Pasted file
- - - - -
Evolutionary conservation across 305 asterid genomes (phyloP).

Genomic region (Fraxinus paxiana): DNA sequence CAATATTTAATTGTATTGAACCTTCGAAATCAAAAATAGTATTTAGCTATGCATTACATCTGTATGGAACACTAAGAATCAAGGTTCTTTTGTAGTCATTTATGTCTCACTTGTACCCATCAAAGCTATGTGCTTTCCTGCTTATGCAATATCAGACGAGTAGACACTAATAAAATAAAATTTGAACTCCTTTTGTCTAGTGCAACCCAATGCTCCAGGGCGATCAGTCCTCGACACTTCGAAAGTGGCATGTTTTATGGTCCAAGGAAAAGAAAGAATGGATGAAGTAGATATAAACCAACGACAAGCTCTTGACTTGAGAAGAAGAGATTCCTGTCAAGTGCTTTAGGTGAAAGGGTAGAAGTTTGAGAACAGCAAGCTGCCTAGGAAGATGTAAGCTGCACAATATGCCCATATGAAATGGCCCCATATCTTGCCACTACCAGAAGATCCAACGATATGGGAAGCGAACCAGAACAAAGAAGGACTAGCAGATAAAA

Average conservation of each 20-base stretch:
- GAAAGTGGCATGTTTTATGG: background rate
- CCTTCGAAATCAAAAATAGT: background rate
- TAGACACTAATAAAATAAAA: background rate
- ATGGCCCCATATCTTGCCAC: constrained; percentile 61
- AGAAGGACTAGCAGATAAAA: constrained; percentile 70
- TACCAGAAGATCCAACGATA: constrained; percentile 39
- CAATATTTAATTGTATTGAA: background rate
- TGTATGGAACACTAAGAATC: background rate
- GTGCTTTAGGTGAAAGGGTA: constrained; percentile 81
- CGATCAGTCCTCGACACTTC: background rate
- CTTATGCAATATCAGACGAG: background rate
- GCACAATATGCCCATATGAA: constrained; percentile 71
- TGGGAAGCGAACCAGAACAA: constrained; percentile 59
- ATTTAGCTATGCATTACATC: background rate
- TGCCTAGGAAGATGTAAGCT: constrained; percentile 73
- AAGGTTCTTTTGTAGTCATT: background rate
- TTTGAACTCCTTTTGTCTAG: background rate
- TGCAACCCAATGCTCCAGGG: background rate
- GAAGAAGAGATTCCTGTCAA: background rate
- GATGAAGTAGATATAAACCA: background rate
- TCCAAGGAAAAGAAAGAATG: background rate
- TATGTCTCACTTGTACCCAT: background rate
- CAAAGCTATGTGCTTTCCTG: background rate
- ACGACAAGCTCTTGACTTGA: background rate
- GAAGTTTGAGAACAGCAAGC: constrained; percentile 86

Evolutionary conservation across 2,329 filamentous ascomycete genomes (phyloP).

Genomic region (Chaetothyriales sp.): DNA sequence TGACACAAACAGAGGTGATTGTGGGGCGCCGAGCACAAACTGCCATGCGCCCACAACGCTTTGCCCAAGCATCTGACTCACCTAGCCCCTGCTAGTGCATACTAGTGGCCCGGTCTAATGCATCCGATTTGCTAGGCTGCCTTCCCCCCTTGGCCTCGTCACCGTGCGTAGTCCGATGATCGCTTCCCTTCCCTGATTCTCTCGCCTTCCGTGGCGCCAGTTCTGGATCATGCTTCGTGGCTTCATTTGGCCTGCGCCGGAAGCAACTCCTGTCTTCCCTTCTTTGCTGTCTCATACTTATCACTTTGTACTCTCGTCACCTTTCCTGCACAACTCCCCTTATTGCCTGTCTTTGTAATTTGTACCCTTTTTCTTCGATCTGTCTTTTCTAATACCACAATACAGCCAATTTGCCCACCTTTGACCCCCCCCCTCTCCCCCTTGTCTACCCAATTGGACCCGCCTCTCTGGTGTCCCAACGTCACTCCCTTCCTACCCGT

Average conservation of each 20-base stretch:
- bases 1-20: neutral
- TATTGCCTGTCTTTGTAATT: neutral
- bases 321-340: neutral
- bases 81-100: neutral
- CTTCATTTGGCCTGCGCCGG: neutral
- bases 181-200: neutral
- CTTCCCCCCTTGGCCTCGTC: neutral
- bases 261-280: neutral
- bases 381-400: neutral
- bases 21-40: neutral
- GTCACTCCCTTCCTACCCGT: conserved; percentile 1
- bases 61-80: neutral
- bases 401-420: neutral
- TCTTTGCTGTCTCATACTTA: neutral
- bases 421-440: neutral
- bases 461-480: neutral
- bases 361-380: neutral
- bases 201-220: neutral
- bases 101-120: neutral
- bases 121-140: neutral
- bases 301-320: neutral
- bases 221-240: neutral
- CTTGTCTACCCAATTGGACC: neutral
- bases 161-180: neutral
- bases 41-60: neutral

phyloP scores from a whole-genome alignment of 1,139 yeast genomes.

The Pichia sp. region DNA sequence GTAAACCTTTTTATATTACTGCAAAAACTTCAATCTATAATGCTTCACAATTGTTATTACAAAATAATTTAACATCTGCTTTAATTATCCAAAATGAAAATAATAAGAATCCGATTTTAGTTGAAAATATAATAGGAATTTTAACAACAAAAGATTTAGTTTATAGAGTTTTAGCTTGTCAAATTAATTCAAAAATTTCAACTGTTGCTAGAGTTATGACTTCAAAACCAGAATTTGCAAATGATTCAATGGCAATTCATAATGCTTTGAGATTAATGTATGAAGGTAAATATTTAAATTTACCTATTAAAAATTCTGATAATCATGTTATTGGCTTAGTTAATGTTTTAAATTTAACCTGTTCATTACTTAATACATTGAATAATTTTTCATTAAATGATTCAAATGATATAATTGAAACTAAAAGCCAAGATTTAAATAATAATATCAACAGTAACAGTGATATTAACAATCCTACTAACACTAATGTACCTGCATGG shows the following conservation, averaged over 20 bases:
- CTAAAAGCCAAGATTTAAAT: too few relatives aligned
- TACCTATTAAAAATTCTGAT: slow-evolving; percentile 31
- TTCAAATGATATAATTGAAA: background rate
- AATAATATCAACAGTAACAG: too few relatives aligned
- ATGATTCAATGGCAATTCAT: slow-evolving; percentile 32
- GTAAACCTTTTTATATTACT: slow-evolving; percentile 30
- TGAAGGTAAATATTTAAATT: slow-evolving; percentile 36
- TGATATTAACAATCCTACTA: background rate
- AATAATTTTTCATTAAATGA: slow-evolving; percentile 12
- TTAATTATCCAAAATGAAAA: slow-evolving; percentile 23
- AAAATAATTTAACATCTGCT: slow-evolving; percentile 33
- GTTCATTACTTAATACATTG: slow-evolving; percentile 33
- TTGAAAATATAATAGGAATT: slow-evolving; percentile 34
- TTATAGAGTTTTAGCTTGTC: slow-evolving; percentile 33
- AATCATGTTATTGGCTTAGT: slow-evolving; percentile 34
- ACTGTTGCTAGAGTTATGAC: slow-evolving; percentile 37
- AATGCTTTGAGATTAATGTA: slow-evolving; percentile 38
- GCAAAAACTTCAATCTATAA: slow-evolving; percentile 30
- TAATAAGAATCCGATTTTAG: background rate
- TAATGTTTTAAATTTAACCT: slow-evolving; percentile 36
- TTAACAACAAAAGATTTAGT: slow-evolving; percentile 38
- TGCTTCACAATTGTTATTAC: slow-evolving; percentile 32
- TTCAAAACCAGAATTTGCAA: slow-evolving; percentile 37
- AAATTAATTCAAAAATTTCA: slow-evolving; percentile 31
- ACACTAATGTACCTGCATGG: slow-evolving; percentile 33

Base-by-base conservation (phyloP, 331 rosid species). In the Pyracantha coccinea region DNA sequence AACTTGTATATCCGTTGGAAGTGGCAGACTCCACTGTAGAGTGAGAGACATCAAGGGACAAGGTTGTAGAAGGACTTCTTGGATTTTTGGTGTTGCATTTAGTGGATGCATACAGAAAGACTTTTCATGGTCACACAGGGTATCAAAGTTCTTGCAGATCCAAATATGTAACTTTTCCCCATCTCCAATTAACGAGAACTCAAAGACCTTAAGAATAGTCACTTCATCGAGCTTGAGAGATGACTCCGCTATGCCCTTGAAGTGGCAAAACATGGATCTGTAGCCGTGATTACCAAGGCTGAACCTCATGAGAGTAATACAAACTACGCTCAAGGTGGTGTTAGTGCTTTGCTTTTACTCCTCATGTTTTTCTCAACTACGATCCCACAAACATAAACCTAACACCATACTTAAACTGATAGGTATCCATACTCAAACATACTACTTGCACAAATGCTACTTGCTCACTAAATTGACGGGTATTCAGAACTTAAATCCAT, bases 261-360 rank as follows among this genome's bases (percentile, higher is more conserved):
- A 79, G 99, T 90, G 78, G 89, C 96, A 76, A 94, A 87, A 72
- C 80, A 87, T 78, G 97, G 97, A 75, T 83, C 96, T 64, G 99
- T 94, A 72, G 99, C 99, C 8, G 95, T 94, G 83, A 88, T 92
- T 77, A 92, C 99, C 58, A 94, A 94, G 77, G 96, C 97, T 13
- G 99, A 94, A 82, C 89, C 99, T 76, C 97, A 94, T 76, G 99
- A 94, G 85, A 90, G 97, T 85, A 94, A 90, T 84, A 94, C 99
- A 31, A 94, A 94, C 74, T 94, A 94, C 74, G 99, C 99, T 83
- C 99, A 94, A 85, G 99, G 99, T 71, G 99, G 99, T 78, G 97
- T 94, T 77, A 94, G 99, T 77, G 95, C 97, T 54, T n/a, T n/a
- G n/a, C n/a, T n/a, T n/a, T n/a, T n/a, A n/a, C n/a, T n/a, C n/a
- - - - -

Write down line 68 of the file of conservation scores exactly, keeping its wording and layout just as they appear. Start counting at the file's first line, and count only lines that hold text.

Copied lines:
- TTAATTATCCAAAATGAAAA: slow-evolving; percentile 23